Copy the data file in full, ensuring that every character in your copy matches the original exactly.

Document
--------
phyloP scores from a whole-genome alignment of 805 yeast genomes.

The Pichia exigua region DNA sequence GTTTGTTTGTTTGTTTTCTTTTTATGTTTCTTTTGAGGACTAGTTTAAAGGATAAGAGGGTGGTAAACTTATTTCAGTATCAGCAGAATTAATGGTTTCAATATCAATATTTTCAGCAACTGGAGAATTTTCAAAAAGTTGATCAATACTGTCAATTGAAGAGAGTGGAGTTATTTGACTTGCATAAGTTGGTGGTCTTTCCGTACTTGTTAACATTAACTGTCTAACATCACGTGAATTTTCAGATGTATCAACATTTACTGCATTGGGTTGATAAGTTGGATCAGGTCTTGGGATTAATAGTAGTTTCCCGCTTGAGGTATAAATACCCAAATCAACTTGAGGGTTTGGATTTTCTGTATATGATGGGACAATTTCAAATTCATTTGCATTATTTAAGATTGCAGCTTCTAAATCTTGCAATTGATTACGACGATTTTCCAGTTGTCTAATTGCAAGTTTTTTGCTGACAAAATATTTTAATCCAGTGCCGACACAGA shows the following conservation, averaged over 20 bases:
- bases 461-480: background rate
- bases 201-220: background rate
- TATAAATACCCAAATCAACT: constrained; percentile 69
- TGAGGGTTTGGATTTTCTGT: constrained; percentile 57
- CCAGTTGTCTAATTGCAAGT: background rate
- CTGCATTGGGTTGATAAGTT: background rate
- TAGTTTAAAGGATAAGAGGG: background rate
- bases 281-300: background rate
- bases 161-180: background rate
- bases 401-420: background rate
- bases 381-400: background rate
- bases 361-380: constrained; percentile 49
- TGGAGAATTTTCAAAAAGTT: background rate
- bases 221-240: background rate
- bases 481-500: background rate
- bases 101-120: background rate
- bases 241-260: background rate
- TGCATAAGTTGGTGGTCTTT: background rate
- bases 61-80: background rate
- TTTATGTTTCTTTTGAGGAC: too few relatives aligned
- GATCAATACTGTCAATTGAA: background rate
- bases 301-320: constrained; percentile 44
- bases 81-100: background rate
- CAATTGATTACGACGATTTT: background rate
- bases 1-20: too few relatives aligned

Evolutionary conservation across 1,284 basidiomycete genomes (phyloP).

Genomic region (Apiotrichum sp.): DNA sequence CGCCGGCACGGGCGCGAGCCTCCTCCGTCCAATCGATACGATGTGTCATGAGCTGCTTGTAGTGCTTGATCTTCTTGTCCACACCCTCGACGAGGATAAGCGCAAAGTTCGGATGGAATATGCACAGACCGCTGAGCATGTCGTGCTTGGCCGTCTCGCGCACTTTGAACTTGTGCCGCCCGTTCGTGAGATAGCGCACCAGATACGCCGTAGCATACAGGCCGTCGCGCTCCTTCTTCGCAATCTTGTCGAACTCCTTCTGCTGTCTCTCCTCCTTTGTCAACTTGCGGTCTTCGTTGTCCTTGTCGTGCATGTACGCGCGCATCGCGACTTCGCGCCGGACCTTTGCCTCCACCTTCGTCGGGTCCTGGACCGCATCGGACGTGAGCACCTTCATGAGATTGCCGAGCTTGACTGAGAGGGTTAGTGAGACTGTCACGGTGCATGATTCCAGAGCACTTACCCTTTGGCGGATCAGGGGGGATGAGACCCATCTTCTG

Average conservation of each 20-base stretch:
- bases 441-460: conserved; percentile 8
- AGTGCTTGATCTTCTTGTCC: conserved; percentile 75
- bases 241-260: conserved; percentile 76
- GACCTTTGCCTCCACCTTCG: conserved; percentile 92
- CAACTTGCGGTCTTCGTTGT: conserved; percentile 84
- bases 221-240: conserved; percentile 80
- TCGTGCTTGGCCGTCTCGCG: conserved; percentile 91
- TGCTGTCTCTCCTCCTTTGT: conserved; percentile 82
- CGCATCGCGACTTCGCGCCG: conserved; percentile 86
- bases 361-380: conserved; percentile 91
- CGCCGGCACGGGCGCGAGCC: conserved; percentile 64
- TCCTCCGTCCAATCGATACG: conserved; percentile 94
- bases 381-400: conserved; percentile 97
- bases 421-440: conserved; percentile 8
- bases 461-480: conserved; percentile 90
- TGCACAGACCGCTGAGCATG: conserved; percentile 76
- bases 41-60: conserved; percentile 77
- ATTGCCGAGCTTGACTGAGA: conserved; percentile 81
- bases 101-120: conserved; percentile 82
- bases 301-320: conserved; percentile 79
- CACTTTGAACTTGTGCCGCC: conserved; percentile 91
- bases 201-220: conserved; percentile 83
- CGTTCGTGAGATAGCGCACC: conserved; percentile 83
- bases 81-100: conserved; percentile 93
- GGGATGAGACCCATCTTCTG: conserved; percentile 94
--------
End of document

phyloP scores from a whole-genome alignment of 805 yeast genomes.

The Pichia exigua region DNA sequence GTTTGTTTGTTTGTTTTCTTTTTATGTTTCTTTTGAGGACTAGTTTAAAGGATAAGAGGGTGGTAAACTTATTTCAGTATCAGCAGAATTAATGGTTTCAATATCAATATTTTCAGCAACTGGAGAATTTTCAAAAAGTTGATCAATACTGTCAATTGAAGAGAGTGGAGTTATTTGACTTGCATAAGTTGGTGGTCTTTCCGTACTTGTTAACATTAACTGTCTAACATCACGTGAATTTTCAGATGTATCAACATTTACTGCATTGGGTTGATAAGTTGGATCAGGTCTTGGGATTAATAGTAGTTTCCCGCTTGAGGTATAAATACCCAAATCAACTTGAGGGTTTGGATTTTCTGTATATGATGGGACAATTTCAAATTCATTTGCATTATTTAAGATTGCAGCTTCTAAATCTTGCAATTGATTACGACGATTTTCCAGTTGTCTAATTGCAAGTTTTTTGCTGACAAAATATTTTAATCCAGTGCCGACACAGA shows the following conservation, averaged over 20 bases:
- bases 461-480: background rate
- bases 201-220: background rate
- TATAAATACCCAAATCAACT: constrained; percentile 69
- TGAGGGTTTGGATTTTCTGT: constrained; percentile 57
- CCAGTTGTCTAATTGCAAGT: background rate
- CTGCATTGGGTTGATAAGTT: background rate
- TAGTTTAAAGGATAAGAGGG: background rate
- bases 281-300: background rate
- bases 161-180: background rate
- bases 401-420: background rate
- bases 381-400: background rate
- bases 361-380: constrained; percentile 49
- TGGAGAATTTTCAAAAAGTT: background rate
- bases 221-240: background rate
- bases 481-500: background rate
- bases 101-120: background rate
- bases 241-260: background rate
- TGCATAAGTTGGTGGTCTTT: background rate
- bases 61-80: background rate
- TTTATGTTTCTTTTGAGGAC: too few relatives aligned
- GATCAATACTGTCAATTGAA: background rate
- bases 301-320: constrained; percentile 44
- bases 81-100: background rate
- CAATTGATTACGACGATTTT: background rate
- bases 1-20: too few relatives aligned

Evolutionary conservation across 1,284 basidiomycete genomes (phyloP).

Genomic region (Apiotrichum sp.): DNA sequence CGCCGGCACGGGCGCGAGCCTCCTCCGTCCAATCGATACGATGTGTCATGAGCTGCTTGTAGTGCTTGATCTTCTTGTCCACACCCTCGACGAGGATAAGCGCAAAGTTCGGATGGAATATGCACAGACCGCTGAGCATGTCGTGCTTGGCCGTCTCGCGCACTTTGAACTTGTGCCGCCCGTTCGTGAGATAGCGCACCAGATACGCCGTAGCATACAGGCCGTCGCGCTCCTTCTTCGCAATCTTGTCGAACTCCTTCTGCTGTCTCTCCTCCTTTGTCAACTTGCGGTCTTCGTTGTCCTTGTCGTGCATGTACGCGCGCATCGCGACTTCGCGCCGGACCTTTGCCTCCACCTTCGTCGGGTCCTGGACCGCATCGGACGTGAGCACCTTCATGAGATTGCCGAGCTTGACTGAGAGGGTTAGTGAGACTGTCACGGTGCATGATTCCAGAGCACTTACCCTTTGGCGGATCAGGGGGGATGAGACCCATCTTCTG

Average conservation of each 20-base stretch:
- bases 441-460: conserved; percentile 8
- AGTGCTTGATCTTCTTGTCC: conserved; percentile 75
- bases 241-260: conserved; percentile 76
- GACCTTTGCCTCCACCTTCG: conserved; percentile 92
- CAACTTGCGGTCTTCGTTGT: conserved; percentile 84
- bases 221-240: conserved; percentile 80
- TCGTGCTTGGCCGTCTCGCG: conserved; percentile 91
- TGCTGTCTCTCCTCCTTTGT: conserved; percentile 82
- CGCATCGCGACTTCGCGCCG: conserved; percentile 86
- bases 361-380: conserved; percentile 91
- CGCCGGCACGGGCGCGAGCC: conserved; percentile 64
- TCCTCCGTCCAATCGATACG: conserved; percentile 94
- bases 381-400: conserved; percentile 97
- bases 421-440: conserved; percentile 8
- bases 461-480: conserved; percentile 90
- TGCACAGACCGCTGAGCATG: conserved; percentile 76
- bases 41-60: conserved; percentile 77
- ATTGCCGAGCTTGACTGAGA: conserved; percentile 81
- bases 101-120: conserved; percentile 82
- bases 301-320: conserved; percentile 79
- CACTTTGAACTTGTGCCGCC: conserved; percentile 91
- bases 201-220: conserved; percentile 83
- CGTTCGTGAGATAGCGCACC: conserved; percentile 83
- bases 81-100: conserved; percentile 93
- GGGATGAGACCCATCTTCTG: conserved; percentile 94